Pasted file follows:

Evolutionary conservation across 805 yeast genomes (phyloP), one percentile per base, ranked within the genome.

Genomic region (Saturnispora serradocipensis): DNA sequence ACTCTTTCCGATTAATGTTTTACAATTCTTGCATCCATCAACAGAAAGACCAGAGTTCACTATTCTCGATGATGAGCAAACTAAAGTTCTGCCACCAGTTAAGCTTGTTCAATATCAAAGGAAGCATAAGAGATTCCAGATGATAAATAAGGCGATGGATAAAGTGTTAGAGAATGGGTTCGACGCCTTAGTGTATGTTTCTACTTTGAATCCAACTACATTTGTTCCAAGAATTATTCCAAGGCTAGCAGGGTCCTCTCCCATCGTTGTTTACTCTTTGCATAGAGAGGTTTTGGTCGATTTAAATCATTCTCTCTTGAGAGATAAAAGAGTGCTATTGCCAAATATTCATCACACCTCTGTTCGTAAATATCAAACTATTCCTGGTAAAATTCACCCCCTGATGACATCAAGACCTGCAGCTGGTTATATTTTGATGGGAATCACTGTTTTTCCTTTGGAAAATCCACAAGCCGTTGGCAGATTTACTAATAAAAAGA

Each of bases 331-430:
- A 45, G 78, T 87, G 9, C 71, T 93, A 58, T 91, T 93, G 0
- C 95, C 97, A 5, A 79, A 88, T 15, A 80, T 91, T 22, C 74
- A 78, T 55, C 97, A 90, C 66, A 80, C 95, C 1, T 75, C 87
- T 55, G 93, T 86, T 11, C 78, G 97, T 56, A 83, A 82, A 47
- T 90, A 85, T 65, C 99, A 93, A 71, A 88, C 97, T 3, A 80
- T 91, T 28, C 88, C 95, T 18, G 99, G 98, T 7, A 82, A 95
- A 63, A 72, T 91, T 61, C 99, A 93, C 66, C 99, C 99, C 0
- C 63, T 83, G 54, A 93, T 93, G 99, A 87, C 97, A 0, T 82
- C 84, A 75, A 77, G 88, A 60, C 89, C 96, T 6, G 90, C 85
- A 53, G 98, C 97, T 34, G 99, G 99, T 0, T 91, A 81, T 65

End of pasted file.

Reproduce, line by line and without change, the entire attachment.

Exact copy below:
Evolutionary conservation across 805 yeast genomes (phyloP), one percentile per base, ranked within the genome.

Genomic region (Saturnispora serradocipensis): DNA sequence ACTCTTTCCGATTAATGTTTTACAATTCTTGCATCCATCAACAGAAAGACCAGAGTTCACTATTCTCGATGATGAGCAAACTAAAGTTCTGCCACCAGTTAAGCTTGTTCAATATCAAAGGAAGCATAAGAGATTCCAGATGATAAATAAGGCGATGGATAAAGTGTTAGAGAATGGGTTCGACGCCTTAGTGTATGTTTCTACTTTGAATCCAACTACATTTGTTCCAAGAATTATTCCAAGGCTAGCAGGGTCCTCTCCCATCGTTGTTTACTCTTTGCATAGAGAGGTTTTGGTCGATTTAAATCATTCTCTCTTGAGAGATAAAAGAGTGCTATTGCCAAATATTCATCACACCTCTGTTCGTAAATATCAAACTATTCCTGGTAAAATTCACCCCCTGATGACATCAAGACCTGCAGCTGGTTATATTTTGATGGGAATCACTGTTTTTCCTTTGGAAAATCCACAAGCCGTTGGCAGATTTACTAATAAAAAGA

Each of bases 331-430:
- A 45, G 78, T 87, G 9, C 71, T 93, A 58, T 91, T 93, G 0
- C 95, C 97, A 5, A 79, A 88, T 15, A 80, T 91, T 22, C 74
- A 78, T 55, C 97, A 90, C 66, A 80, C 95, C 1, T 75, C 87
- T 55, G 93, T 86, T 11, C 78, G 97, T 56, A 83, A 82, A 47
- T 90, A 85, T 65, C 99, A 93, A 71, A 88, C 97, T 3, A 80
- T 91, T 28, C 88, C 95, T 18, G 99, G 98, T 7, A 82, A 95
- A 63, A 72, T 91, T 61, C 99, A 93, C 66, C 99, C 99, C 0
- C 63, T 83, G 54, A 93, T 93, G 99, A 87, C 97, A 0, T 82
- C 84, A 75, A 77, G 88, A 60, C 89, C 96, T 6, G 90, C 85
- A 53, G 98, C 97, T 34, G 99, G 99, T 0, T 91, A 81, T 65